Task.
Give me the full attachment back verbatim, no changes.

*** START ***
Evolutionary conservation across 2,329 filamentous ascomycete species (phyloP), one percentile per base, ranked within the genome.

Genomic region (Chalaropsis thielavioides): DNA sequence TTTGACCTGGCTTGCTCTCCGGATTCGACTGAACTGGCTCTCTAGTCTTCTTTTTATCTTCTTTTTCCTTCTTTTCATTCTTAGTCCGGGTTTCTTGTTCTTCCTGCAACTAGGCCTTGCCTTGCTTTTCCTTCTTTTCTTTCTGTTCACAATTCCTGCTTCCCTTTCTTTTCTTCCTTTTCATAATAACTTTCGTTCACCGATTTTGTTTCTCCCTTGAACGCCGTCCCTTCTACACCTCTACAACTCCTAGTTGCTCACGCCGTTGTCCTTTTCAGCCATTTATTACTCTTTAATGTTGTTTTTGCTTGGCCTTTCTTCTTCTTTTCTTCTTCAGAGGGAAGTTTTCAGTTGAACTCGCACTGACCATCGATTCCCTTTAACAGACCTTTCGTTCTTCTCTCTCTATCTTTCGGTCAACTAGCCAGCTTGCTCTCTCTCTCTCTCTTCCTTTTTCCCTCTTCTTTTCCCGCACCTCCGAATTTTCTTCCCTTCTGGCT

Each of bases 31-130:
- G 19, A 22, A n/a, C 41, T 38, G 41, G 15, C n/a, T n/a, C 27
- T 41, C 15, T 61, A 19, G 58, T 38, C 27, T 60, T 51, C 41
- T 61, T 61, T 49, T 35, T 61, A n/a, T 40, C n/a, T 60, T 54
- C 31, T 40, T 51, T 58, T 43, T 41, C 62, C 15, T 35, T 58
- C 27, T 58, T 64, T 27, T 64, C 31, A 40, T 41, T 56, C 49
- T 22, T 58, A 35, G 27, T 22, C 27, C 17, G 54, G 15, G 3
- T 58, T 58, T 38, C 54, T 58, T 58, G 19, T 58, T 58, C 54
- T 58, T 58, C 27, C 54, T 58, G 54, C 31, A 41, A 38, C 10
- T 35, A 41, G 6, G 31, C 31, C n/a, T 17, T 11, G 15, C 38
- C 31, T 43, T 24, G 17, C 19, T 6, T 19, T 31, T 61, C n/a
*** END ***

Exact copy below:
Evolutionary conservation across 2,329 filamentous ascomycete species (phyloP), one percentile per base, ranked within the genome.

Genomic region (Chalaropsis thielavioides): DNA sequence TTTGACCTGGCTTGCTCTCCGGATTCGACTGAACTGGCTCTCTAGTCTTCTTTTTATCTTCTTTTTCCTTCTTTTCATTCTTAGTCCGGGTTTCTTGTTCTTCCTGCAACTAGGCCTTGCCTTGCTTTTCCTTCTTTTCTTTCTGTTCACAATTCCTGCTTCCCTTTCTTTTCTTCCTTTTCATAATAACTTTCGTTCACCGATTTTGTTTCTCCCTTGAACGCCGTCCCTTCTACACCTCTACAACTCCTAGTTGCTCACGCCGTTGTCCTTTTCAGCCATTTATTACTCTTTAATGTTGTTTTTGCTTGGCCTTTCTTCTTCTTTTCTTCTTCAGAGGGAAGTTTTCAGTTGAACTCGCACTGACCATCGATTCCCTTTAACAGACCTTTCGTTCTTCTCTCTCTATCTTTCGGTCAACTAGCCAGCTTGCTCTCTCTCTCTCTCTTCCTTTTTCCCTCTTCTTTTCCCGCACCTCCGAATTTTCTTCCCTTCTGGCT

Each of bases 31-130:
- G 19, A 22, A n/a, C 41, T 38, G 41, G 15, C n/a, T n/a, C 27
- T 41, C 15, T 61, A 19, G 58, T 38, C 27, T 60, T 51, C 41
- T 61, T 61, T 49, T 35, T 61, A n/a, T 40, C n/a, T 60, T 54
- C 31, T 40, T 51, T 58, T 43, T 41, C 62, C 15, T 35, T 58
- C 27, T 58, T 64, T 27, T 64, C 31, A 40, T 41, T 56, C 49
- T 22, T 58, A 35, G 27, T 22, C 27, C 17, G 54, G 15, G 3
- T 58, T 58, T 38, C 54, T 58, T 58, G 19, T 58, T 58, C 54
- T 58, T 58, C 27, C 54, T 58, G 54, C 31, A 41, A 38, C 10
- T 35, A 41, G 6, G 31, C 31, C n/a, T 17, T 11, G 15, C 38
- C 31, T 43, T 24, G 17, C 19, T 6, T 19, T 31, T 61, C n/a